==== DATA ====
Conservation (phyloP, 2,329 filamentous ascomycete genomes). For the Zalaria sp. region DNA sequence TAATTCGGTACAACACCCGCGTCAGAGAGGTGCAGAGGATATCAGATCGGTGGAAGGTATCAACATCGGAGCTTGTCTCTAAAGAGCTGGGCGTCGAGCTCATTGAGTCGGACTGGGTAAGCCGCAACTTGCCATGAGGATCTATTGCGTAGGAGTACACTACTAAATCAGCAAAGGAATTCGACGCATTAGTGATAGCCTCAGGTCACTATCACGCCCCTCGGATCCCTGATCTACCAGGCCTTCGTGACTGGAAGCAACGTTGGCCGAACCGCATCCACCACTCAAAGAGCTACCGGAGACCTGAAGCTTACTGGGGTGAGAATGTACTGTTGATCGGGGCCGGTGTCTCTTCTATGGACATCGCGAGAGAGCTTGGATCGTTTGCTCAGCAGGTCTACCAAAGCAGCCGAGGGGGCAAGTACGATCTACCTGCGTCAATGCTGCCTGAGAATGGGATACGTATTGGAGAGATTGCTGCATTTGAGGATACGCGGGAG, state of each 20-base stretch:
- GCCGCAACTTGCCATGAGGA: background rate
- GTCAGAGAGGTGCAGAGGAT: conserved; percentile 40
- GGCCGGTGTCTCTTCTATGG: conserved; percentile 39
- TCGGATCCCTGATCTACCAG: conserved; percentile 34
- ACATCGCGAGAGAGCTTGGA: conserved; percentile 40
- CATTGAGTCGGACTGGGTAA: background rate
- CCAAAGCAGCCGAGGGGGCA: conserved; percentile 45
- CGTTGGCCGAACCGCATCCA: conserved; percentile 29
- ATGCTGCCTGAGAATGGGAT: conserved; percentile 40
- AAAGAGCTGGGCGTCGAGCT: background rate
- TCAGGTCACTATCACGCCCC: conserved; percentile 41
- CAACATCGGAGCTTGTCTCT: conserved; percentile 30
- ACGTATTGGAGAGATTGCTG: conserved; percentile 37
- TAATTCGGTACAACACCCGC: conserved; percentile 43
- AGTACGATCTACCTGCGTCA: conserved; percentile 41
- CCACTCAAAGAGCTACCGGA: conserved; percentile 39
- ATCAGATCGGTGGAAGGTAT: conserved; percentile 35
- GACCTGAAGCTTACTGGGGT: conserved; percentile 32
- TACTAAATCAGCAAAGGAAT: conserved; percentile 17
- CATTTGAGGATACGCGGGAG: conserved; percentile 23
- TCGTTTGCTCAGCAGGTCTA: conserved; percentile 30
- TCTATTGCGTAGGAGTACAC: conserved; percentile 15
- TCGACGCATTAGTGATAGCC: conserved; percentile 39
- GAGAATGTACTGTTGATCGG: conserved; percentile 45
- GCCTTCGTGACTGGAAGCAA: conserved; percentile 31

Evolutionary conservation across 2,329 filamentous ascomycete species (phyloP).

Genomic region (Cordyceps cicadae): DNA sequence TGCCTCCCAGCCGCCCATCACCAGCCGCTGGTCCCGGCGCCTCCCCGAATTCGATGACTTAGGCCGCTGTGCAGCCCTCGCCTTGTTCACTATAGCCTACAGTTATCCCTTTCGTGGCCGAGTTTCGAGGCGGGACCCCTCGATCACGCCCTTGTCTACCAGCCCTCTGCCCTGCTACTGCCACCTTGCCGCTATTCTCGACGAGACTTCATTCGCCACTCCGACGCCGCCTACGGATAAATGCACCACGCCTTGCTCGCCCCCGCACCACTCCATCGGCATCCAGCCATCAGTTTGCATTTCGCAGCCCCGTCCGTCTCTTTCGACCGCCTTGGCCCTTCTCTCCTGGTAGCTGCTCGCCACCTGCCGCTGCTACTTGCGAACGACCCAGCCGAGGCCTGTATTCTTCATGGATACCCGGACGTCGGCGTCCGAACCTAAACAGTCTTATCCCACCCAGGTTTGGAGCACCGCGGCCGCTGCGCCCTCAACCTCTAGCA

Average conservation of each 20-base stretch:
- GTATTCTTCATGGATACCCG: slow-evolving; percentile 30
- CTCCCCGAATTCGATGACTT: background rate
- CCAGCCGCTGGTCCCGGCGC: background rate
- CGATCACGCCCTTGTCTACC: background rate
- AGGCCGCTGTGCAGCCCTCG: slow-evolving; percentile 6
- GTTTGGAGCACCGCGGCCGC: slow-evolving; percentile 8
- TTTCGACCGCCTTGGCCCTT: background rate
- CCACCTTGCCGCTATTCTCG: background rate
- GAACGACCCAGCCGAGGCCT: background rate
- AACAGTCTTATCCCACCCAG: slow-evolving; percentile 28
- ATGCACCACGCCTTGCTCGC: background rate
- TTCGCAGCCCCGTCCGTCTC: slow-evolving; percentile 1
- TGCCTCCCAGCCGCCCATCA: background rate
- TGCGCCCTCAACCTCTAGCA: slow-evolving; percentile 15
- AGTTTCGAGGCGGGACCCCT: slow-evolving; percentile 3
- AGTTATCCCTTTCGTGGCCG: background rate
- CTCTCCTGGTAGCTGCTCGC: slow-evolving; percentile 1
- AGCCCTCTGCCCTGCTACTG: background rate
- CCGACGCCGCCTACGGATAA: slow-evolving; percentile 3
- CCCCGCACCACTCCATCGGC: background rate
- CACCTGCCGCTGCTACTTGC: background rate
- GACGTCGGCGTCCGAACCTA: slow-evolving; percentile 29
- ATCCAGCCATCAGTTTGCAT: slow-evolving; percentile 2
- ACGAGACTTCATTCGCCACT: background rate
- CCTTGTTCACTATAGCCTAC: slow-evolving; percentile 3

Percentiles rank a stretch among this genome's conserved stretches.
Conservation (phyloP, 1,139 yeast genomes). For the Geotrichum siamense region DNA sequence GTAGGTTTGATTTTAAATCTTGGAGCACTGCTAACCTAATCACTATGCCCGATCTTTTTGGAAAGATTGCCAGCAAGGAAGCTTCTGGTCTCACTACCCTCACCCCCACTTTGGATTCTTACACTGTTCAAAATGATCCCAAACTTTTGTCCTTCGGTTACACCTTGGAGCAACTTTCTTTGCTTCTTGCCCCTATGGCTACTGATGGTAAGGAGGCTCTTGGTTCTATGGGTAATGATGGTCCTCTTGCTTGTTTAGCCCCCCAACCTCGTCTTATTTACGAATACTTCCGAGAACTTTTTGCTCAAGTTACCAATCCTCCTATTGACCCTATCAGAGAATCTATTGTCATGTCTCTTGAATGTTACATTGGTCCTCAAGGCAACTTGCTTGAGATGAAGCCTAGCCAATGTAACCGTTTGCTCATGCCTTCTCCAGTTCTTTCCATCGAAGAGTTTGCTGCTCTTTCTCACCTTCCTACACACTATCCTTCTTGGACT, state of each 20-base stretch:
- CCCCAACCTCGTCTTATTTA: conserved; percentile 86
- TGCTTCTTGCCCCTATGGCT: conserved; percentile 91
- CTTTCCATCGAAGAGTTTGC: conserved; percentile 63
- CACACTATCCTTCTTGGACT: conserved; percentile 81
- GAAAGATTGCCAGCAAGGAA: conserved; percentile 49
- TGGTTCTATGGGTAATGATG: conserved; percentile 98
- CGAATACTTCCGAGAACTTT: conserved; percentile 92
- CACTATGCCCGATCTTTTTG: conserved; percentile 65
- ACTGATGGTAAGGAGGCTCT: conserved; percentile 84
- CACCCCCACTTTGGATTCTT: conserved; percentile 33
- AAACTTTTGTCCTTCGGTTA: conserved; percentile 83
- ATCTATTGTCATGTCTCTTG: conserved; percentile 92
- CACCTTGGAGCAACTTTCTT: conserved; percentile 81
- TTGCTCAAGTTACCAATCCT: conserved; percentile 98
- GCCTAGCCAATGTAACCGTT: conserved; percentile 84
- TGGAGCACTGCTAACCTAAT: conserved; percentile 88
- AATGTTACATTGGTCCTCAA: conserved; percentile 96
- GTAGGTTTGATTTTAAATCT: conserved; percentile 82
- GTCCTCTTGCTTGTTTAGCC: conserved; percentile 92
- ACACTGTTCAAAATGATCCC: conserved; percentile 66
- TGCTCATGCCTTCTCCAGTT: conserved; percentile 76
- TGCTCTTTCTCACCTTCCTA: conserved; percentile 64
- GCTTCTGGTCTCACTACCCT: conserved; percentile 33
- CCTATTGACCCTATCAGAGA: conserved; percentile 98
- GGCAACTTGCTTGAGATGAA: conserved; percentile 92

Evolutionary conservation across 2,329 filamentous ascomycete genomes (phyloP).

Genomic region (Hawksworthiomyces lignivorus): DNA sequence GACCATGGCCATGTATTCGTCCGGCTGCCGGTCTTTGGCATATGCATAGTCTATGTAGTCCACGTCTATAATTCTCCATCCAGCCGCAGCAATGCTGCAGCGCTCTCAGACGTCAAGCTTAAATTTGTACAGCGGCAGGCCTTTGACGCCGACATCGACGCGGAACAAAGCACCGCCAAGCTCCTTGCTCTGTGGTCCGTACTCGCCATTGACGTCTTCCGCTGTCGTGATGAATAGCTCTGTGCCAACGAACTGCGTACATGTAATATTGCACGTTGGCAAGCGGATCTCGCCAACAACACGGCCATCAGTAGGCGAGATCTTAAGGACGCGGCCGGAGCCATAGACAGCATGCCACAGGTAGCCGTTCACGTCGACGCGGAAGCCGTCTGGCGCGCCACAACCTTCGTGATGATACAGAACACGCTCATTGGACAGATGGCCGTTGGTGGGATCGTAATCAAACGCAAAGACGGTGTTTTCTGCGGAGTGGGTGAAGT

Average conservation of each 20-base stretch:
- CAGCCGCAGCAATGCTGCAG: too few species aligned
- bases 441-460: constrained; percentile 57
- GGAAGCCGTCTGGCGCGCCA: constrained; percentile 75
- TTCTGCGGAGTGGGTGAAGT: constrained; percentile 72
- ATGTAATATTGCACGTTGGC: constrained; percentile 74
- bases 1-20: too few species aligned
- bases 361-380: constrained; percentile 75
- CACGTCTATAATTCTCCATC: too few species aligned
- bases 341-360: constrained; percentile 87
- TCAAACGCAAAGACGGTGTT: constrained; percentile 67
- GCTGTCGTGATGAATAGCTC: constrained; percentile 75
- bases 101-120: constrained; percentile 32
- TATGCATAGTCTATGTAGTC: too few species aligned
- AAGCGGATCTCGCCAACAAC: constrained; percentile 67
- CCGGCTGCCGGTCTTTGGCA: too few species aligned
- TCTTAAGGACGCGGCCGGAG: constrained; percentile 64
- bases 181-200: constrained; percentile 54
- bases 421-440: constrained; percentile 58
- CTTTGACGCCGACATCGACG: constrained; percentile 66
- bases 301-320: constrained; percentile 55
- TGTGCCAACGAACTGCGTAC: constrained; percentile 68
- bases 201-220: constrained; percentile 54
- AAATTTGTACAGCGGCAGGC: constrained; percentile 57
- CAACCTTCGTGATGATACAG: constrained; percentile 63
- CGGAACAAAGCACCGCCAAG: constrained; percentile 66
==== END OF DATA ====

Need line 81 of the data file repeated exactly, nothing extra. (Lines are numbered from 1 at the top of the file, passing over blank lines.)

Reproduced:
- GGCAACTTGCTTGAGATGAA: conserved; percentile 92